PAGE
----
She was thinking about dinner when suddenly the air left her lungs and the room started spinning. Her diamond. Her husband’s grandmother’s—no, great-grandmother’s—diamond was gone. The gaping hole in the ring was horrific, like a missing eyeball or a gunshot wound.

She thought about all the places she had been and tried to remember when she had last seen the diamond sparkle. Jessica must have made some sort of noise, because Daisy looked up from her work.

“What’s the matter, momma?”

“Nothing, baby. Just wishing Daddy was home.”

“Can we have Tater Tots?”

“Sure, sweetheart. Lots of tots.” Daisy grinned at her mother’s rhyme and returned to her drawing.

Knowing it was futile, Jessica walked through the house, looking into corners, shaking out towels, pawing through the laundry basket. Losing the diamond was bad enough, but the idea that it might be in a trash can at McDonald’s or kicked into a gutter was even worse.

When David walked in just before six o’clock, Jessica led him into their bedroom, explained what happened, and let herself cry for a few minutes.

“It was just an old rock,” said David when she stopped sobbing and blew her nose. “A big, pretty rock, but a rock all the same.”

“I know, but I feel like I let your grandmother down.”

“The only way you could have let her down was by not wearing it. We’ll get a new stone for your ring.”

“Yeah, if we start saving now, we might able to afford a diamond by the time Daisy is ready to get married,” said Jessica.

“That’s only if she skips college. Education is so overrated, anyway,” said David with a small smile.

The heat hadn’t let up, so Jessica ordered a pizza, David microwaved a side of Tator Tots, and the family sat down to eat. Daisy’s picture was posted on the refrigerator to keep it safe from tomato sauce and cheese grease.

After a little TV and some ice cream, Daisy was ready for bed. Forty minutes into a bad movie, David and Jessica decided to call it a day.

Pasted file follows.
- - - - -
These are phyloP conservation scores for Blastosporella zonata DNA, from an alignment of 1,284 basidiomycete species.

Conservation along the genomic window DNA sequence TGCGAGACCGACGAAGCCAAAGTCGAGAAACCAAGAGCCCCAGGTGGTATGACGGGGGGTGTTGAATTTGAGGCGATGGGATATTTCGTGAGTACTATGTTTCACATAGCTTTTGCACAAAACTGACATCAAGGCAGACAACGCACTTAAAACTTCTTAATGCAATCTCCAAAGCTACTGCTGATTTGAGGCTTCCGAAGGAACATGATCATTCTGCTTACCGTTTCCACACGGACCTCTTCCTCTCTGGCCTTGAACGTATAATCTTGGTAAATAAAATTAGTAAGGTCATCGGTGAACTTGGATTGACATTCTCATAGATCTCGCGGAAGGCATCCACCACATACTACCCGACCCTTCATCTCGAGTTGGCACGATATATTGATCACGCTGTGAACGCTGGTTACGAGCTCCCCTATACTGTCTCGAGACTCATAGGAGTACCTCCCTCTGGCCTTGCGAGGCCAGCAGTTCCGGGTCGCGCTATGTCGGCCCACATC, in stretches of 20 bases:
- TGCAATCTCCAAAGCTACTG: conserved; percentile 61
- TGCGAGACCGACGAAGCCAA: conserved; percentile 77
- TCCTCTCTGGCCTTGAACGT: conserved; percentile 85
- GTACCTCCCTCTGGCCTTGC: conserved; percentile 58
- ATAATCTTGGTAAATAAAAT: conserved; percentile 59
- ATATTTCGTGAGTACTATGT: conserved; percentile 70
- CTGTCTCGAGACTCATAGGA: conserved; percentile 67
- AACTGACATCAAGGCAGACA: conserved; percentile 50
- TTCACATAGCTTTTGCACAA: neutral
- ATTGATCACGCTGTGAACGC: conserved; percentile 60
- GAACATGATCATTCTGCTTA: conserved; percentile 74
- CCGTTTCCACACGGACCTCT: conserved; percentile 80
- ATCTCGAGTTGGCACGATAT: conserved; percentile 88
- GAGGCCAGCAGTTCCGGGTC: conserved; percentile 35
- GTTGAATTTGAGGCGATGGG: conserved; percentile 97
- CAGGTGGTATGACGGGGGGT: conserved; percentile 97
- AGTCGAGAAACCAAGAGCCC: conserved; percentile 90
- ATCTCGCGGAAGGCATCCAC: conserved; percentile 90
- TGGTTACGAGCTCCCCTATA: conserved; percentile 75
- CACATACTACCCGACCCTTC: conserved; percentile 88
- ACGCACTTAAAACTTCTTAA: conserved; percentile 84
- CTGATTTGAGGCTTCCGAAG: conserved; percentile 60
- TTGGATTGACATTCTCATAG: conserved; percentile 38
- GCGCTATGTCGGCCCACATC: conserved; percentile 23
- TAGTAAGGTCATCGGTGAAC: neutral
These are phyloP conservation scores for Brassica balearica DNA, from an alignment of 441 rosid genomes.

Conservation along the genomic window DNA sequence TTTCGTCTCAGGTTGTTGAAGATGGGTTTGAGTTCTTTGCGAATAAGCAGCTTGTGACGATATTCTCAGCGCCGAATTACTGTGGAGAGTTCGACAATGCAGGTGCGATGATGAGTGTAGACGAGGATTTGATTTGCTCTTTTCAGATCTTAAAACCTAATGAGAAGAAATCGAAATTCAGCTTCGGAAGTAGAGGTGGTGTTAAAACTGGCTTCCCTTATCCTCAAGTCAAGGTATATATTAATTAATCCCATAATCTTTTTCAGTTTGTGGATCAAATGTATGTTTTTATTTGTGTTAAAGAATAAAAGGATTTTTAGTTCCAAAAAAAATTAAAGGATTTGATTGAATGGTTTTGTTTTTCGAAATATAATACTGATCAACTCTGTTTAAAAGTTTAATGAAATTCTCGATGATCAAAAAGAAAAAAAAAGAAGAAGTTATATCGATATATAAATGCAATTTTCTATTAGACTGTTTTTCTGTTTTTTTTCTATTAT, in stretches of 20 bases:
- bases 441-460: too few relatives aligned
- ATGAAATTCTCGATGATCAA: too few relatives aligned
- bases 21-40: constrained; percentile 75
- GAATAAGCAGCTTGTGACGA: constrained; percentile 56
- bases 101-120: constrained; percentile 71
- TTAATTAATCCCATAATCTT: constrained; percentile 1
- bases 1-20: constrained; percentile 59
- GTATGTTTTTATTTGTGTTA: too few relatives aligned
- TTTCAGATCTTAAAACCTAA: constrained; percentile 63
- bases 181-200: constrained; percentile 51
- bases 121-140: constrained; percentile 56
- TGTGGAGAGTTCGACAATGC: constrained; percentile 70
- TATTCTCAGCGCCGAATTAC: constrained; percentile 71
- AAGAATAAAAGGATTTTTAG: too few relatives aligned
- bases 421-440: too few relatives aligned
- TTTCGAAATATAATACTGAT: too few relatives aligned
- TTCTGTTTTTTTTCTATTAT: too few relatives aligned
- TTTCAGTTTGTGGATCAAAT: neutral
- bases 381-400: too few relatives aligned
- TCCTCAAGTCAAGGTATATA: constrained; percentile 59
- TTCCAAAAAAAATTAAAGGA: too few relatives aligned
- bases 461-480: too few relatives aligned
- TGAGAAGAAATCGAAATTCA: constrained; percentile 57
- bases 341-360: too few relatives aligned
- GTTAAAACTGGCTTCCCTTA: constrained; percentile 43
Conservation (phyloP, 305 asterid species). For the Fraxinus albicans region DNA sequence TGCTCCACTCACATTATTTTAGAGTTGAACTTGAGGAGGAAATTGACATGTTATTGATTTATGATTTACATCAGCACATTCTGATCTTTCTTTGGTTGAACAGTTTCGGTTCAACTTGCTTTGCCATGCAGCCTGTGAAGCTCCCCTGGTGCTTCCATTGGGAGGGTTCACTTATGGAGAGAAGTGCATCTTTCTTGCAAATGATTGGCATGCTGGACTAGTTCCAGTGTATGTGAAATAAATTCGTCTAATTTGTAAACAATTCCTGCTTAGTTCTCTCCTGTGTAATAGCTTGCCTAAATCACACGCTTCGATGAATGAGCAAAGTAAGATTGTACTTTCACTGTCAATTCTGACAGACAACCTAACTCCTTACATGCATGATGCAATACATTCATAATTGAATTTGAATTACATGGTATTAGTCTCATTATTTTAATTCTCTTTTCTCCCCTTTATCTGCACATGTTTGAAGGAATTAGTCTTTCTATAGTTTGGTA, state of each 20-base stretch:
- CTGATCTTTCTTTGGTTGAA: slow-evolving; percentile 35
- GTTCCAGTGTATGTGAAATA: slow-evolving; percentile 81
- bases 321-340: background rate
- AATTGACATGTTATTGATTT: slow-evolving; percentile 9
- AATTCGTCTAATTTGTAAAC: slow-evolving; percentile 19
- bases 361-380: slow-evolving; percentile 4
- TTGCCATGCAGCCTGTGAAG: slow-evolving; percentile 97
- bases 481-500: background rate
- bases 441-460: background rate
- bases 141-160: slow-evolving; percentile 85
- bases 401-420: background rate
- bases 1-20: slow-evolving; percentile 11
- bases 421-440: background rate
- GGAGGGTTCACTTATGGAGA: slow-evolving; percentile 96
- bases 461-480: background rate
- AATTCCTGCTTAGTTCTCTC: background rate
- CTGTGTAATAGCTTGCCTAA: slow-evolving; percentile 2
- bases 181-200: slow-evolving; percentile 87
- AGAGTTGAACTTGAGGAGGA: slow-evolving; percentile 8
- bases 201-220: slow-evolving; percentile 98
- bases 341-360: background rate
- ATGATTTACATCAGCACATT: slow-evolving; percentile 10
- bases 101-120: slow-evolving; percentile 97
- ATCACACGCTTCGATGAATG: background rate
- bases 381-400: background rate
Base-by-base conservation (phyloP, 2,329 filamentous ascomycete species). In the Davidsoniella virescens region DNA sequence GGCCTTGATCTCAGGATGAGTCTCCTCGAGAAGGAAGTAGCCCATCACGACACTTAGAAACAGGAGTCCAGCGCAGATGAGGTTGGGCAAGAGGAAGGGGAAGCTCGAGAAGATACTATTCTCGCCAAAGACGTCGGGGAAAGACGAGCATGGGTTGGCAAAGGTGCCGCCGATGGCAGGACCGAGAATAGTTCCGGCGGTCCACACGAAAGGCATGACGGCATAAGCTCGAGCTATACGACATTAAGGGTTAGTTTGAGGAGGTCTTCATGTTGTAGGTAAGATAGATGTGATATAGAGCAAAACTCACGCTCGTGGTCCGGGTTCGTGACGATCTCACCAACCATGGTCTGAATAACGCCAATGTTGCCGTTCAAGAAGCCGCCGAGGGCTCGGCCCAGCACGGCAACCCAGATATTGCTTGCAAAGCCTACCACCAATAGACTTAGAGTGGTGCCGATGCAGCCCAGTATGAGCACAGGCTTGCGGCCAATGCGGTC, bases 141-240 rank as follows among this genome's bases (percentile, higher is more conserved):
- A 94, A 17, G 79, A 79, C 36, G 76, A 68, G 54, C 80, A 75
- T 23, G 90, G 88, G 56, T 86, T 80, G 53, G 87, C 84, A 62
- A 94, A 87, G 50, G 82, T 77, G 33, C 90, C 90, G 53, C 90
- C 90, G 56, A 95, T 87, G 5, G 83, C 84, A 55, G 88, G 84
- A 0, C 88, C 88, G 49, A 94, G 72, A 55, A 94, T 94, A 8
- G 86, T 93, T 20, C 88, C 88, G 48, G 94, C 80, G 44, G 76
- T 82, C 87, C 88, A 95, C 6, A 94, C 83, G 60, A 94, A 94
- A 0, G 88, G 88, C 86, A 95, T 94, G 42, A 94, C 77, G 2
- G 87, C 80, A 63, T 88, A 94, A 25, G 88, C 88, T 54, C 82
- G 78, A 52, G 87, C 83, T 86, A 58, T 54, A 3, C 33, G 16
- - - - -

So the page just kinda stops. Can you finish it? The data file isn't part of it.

They made their usual small talk as they got ready for bed, but Jessica was just going through the motions. After she brushed her teeth, she checked every inch of the bathroom in case the diamond had fallen and bounced on the tile floor. She sighed, put her ring in her jewelry box, and flopped down next to David. He was already asleep.

After an hour of fidgeting, Jessica got out of bed and headed to the kitchen for a cold drink—and maybe some cold pizza. The light from the refrigerator illuminated Daisy’s latest masterpiece which was secured to the freezer door with two Hello Kitty magnets.

It was another Christmas tree, of course. This one had branches in three shades of green with silver glitter tinsel and crayon-colored lights. At the very top of the tree, partially covered in glue, was a nearly flawless 2 carat European-cut diamond.
© Copyright 2010 Paula Johnson. All rights reserved.


Paula Johnson is a copywriter and graphic designer who also writes and performs stand-up comedy and maintains The Rose City Sisters Flash Fiction Anthology. This is her fourth flash fiction story. Others are “Good with Names,” an account of life with a very modest superpower; “Better Late Than Never,” a soap opera love story; and “Lotion” a tale that could only happen in New Orleans.  Paula looks forward to reading your submission to this blog. Yes, you.